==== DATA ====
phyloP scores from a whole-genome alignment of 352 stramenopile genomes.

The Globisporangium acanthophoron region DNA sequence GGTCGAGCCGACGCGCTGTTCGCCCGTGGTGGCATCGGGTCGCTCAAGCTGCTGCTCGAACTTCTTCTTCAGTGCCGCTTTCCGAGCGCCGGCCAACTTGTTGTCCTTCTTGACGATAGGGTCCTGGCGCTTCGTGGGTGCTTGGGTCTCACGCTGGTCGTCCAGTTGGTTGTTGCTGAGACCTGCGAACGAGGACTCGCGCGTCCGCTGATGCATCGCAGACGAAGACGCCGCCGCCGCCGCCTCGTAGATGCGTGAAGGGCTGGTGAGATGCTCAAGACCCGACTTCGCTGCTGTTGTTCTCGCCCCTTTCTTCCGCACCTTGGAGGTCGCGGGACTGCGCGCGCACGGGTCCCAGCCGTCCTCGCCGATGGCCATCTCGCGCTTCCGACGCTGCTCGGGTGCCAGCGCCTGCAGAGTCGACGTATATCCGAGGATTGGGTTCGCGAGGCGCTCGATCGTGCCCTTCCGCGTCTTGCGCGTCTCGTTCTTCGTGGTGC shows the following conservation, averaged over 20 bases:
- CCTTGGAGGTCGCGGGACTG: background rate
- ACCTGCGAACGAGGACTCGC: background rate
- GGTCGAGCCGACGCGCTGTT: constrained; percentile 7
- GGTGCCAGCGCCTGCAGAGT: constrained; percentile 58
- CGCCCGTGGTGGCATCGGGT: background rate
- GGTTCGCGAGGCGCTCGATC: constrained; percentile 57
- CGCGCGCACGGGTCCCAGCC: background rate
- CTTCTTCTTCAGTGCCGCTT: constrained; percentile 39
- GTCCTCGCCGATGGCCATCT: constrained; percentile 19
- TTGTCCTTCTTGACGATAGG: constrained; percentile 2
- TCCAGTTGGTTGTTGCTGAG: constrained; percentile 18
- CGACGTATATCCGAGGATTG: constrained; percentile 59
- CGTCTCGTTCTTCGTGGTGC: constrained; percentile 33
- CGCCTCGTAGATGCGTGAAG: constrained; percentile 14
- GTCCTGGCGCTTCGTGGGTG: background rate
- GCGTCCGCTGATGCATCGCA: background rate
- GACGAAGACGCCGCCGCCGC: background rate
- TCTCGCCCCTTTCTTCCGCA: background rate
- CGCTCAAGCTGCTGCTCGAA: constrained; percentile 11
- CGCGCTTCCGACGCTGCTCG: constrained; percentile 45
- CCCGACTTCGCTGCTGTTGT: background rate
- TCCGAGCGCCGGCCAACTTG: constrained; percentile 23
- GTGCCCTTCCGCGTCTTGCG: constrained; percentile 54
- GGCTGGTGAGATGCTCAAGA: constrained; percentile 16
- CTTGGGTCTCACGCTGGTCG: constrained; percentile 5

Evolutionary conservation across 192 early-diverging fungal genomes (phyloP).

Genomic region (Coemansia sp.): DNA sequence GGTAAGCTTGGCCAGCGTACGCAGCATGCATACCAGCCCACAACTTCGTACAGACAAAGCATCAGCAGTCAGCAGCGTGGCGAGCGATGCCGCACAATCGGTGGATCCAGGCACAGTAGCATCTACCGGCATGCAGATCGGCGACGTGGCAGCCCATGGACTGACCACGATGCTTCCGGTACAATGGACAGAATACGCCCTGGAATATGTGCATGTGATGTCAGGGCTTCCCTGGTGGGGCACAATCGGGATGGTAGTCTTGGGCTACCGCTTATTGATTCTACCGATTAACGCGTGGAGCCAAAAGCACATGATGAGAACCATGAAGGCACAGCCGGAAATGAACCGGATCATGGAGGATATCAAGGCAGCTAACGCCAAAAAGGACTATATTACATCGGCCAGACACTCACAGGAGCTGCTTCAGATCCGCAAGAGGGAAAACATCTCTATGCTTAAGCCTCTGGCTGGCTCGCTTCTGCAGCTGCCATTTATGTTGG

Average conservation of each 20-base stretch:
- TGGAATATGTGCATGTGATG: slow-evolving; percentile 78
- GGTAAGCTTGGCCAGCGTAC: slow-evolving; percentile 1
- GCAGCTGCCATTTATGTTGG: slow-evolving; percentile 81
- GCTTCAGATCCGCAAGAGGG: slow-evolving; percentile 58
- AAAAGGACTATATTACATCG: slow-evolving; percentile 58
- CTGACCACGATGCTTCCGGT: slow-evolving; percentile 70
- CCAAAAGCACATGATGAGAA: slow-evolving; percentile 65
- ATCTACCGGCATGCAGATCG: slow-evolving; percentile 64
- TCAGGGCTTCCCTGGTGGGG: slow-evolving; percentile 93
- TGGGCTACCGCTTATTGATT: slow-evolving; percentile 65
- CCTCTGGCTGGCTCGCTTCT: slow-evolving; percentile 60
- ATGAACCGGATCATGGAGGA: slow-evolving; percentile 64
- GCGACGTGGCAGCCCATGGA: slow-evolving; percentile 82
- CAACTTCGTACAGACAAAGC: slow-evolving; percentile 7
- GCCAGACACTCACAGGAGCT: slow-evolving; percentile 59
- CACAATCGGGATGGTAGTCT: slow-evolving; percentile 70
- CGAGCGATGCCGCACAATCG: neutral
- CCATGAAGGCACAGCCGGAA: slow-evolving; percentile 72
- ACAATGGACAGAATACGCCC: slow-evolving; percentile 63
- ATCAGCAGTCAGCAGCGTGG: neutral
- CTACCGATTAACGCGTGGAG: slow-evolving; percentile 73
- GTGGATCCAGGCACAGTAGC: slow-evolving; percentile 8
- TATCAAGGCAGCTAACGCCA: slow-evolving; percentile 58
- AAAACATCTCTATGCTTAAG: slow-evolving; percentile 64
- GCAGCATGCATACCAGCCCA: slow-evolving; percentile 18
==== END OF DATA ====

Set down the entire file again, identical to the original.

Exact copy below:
phyloP scores from a whole-genome alignment of 352 stramenopile genomes.

The Globisporangium acanthophoron region DNA sequence GGTCGAGCCGACGCGCTGTTCGCCCGTGGTGGCATCGGGTCGCTCAAGCTGCTGCTCGAACTTCTTCTTCAGTGCCGCTTTCCGAGCGCCGGCCAACTTGTTGTCCTTCTTGACGATAGGGTCCTGGCGCTTCGTGGGTGCTTGGGTCTCACGCTGGTCGTCCAGTTGGTTGTTGCTGAGACCTGCGAACGAGGACTCGCGCGTCCGCTGATGCATCGCAGACGAAGACGCCGCCGCCGCCGCCTCGTAGATGCGTGAAGGGCTGGTGAGATGCTCAAGACCCGACTTCGCTGCTGTTGTTCTCGCCCCTTTCTTCCGCACCTTGGAGGTCGCGGGACTGCGCGCGCACGGGTCCCAGCCGTCCTCGCCGATGGCCATCTCGCGCTTCCGACGCTGCTCGGGTGCCAGCGCCTGCAGAGTCGACGTATATCCGAGGATTGGGTTCGCGAGGCGCTCGATCGTGCCCTTCCGCGTCTTGCGCGTCTCGTTCTTCGTGGTGC shows the following conservation, averaged over 20 bases:
- CCTTGGAGGTCGCGGGACTG: background rate
- ACCTGCGAACGAGGACTCGC: background rate
- GGTCGAGCCGACGCGCTGTT: constrained; percentile 7
- GGTGCCAGCGCCTGCAGAGT: constrained; percentile 58
- CGCCCGTGGTGGCATCGGGT: background rate
- GGTTCGCGAGGCGCTCGATC: constrained; percentile 57
- CGCGCGCACGGGTCCCAGCC: background rate
- CTTCTTCTTCAGTGCCGCTT: constrained; percentile 39
- GTCCTCGCCGATGGCCATCT: constrained; percentile 19
- TTGTCCTTCTTGACGATAGG: constrained; percentile 2
- TCCAGTTGGTTGTTGCTGAG: constrained; percentile 18
- CGACGTATATCCGAGGATTG: constrained; percentile 59
- CGTCTCGTTCTTCGTGGTGC: constrained; percentile 33
- CGCCTCGTAGATGCGTGAAG: constrained; percentile 14
- GTCCTGGCGCTTCGTGGGTG: background rate
- GCGTCCGCTGATGCATCGCA: background rate
- GACGAAGACGCCGCCGCCGC: background rate
- TCTCGCCCCTTTCTTCCGCA: background rate
- CGCTCAAGCTGCTGCTCGAA: constrained; percentile 11
- CGCGCTTCCGACGCTGCTCG: constrained; percentile 45
- CCCGACTTCGCTGCTGTTGT: background rate
- TCCGAGCGCCGGCCAACTTG: constrained; percentile 23
- GTGCCCTTCCGCGTCTTGCG: constrained; percentile 54
- GGCTGGTGAGATGCTCAAGA: constrained; percentile 16
- CTTGGGTCTCACGCTGGTCG: constrained; percentile 5

Evolutionary conservation across 192 early-diverging fungal genomes (phyloP).

Genomic region (Coemansia sp.): DNA sequence GGTAAGCTTGGCCAGCGTACGCAGCATGCATACCAGCCCACAACTTCGTACAGACAAAGCATCAGCAGTCAGCAGCGTGGCGAGCGATGCCGCACAATCGGTGGATCCAGGCACAGTAGCATCTACCGGCATGCAGATCGGCGACGTGGCAGCCCATGGACTGACCACGATGCTTCCGGTACAATGGACAGAATACGCCCTGGAATATGTGCATGTGATGTCAGGGCTTCCCTGGTGGGGCACAATCGGGATGGTAGTCTTGGGCTACCGCTTATTGATTCTACCGATTAACGCGTGGAGCCAAAAGCACATGATGAGAACCATGAAGGCACAGCCGGAAATGAACCGGATCATGGAGGATATCAAGGCAGCTAACGCCAAAAAGGACTATATTACATCGGCCAGACACTCACAGGAGCTGCTTCAGATCCGCAAGAGGGAAAACATCTCTATGCTTAAGCCTCTGGCTGGCTCGCTTCTGCAGCTGCCATTTATGTTGG

Average conservation of each 20-base stretch:
- TGGAATATGTGCATGTGATG: slow-evolving; percentile 78
- GGTAAGCTTGGCCAGCGTAC: slow-evolving; percentile 1
- GCAGCTGCCATTTATGTTGG: slow-evolving; percentile 81
- GCTTCAGATCCGCAAGAGGG: slow-evolving; percentile 58
- AAAAGGACTATATTACATCG: slow-evolving; percentile 58
- CTGACCACGATGCTTCCGGT: slow-evolving; percentile 70
- CCAAAAGCACATGATGAGAA: slow-evolving; percentile 65
- ATCTACCGGCATGCAGATCG: slow-evolving; percentile 64
- TCAGGGCTTCCCTGGTGGGG: slow-evolving; percentile 93
- TGGGCTACCGCTTATTGATT: slow-evolving; percentile 65
- CCTCTGGCTGGCTCGCTTCT: slow-evolving; percentile 60
- ATGAACCGGATCATGGAGGA: slow-evolving; percentile 64
- GCGACGTGGCAGCCCATGGA: slow-evolving; percentile 82
- CAACTTCGTACAGACAAAGC: slow-evolving; percentile 7
- GCCAGACACTCACAGGAGCT: slow-evolving; percentile 59
- CACAATCGGGATGGTAGTCT: slow-evolving; percentile 70
- CGAGCGATGCCGCACAATCG: neutral
- CCATGAAGGCACAGCCGGAA: slow-evolving; percentile 72
- ACAATGGACAGAATACGCCC: slow-evolving; percentile 63
- ATCAGCAGTCAGCAGCGTGG: neutral
- CTACCGATTAACGCGTGGAG: slow-evolving; percentile 73
- GTGGATCCAGGCACAGTAGC: slow-evolving; percentile 8
- TATCAAGGCAGCTAACGCCA: slow-evolving; percentile 58
- AAAACATCTCTATGCTTAAG: slow-evolving; percentile 64
- GCAGCATGCATACCAGCCCA: slow-evolving; percentile 18